Live review of Oasis at Sheffield Arena on October 11th 2008.
Ever since the anti-climatic 'Be Here Now' record of 1997, there seems to have been a cycle of a release that Noel Gallagher claims to be Oasis' best ever material, followed by a lukewarm reaction. Eleven years on and the band are promoting 'Dig Out Your Soul', their seventh studio album.
Labelled as a people's band when they first burst into consciousness, 'Rock'n'Roll Star' was a statement of escapist ambition that tonight puts every member of the audience into the protagonist position being occupied by the ever-charismatic Liam Gallagher. Sounding as good as he ever has, he is accompanied by a capacity crowd in chanting through the likes of 'Cigarettes And Alcohol', 'Wonderwall' and the fantastic inclusion of 'Slide Away'. Many detractors point to the strength of the band's older catalogue as the reason for their continued success, and whilst few could argue Oasis have produced a classic album in the last decade, the energy that accompanies 'Lyla' and swaying for 'Songbird' are examples of how with each release they've added to what is an undeniably anthem-filled repertoire. In fact so spoilt for choice for songs are the band that 'Live Forever' is omitted without the feeling that something was missing from the night.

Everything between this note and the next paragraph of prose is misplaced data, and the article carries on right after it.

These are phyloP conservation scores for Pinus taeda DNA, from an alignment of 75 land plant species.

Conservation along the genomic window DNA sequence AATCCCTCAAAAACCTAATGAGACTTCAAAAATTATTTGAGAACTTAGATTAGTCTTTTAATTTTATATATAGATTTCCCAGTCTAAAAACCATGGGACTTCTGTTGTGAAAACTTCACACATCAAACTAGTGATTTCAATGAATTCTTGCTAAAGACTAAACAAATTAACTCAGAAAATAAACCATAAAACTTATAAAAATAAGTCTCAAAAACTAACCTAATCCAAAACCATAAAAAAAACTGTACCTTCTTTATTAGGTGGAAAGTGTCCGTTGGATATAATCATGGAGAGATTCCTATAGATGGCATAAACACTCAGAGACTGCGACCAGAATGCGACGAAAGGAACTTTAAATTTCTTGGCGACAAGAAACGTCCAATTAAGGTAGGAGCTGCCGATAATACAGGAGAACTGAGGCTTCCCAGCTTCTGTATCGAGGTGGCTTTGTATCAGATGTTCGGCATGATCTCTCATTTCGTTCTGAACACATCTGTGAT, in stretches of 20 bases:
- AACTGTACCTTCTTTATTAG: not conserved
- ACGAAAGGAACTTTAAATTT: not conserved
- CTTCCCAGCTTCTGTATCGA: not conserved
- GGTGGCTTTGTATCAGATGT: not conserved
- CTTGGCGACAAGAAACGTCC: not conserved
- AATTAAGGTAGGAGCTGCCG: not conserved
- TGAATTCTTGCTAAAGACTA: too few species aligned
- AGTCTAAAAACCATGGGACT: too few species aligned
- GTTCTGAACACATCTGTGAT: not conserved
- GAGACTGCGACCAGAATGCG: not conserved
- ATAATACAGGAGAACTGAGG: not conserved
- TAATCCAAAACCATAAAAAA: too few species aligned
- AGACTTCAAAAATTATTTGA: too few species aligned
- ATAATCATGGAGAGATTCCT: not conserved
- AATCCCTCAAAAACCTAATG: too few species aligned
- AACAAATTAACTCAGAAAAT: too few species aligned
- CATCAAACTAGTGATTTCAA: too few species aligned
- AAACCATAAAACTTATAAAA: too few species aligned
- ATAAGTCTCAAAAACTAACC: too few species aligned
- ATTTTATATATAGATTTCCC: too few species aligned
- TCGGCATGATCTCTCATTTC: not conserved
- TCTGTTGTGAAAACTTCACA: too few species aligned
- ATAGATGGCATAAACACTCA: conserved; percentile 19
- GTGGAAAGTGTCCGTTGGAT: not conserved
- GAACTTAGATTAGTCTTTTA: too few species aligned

So how do the new songs sit along with the established order? Well, their appearance marks a noticeable downturn in the volume of the crowd, with even recent single 'The Shock Of The Lightning' not being a full sing-a-long - though it provides a humorous moment when upon spotting glow sticks Liam remarks 'this isn't the f**kin' Klaxons'. Perhaps the groove-based approach and lack of choruses makes it harder for the songs to have immediate impact, though 'I'm Outta Time' could prove to be a future favourite while 'The Rapture' certainly packs a punch.
Showing no ill-affects from his assault in Canada, Gallagher senior is also in fine-form this evening, no more so on an acoustic re-working of 'Don't Look Back In Anger', which is worth the admission-price alone. Before it's performance he reveals it was at this very venue nearly 14 years ago that the track was first performed, though it's a safe bet that tonight's reaction is considerably louder than it was all those years ago. Flawless until this point, the set is ended with a cover of The Beatles' 'I Am the Walrus', but a comedic fluffed intro sees it attempted a second time before the crowd and band thank one another for a top night. There's no doubt that they'll continued to be slated in some corners, but witness a night like this and you see that the boys from Burnage are a band for a generation and still very much a force to be reckoned with on stage.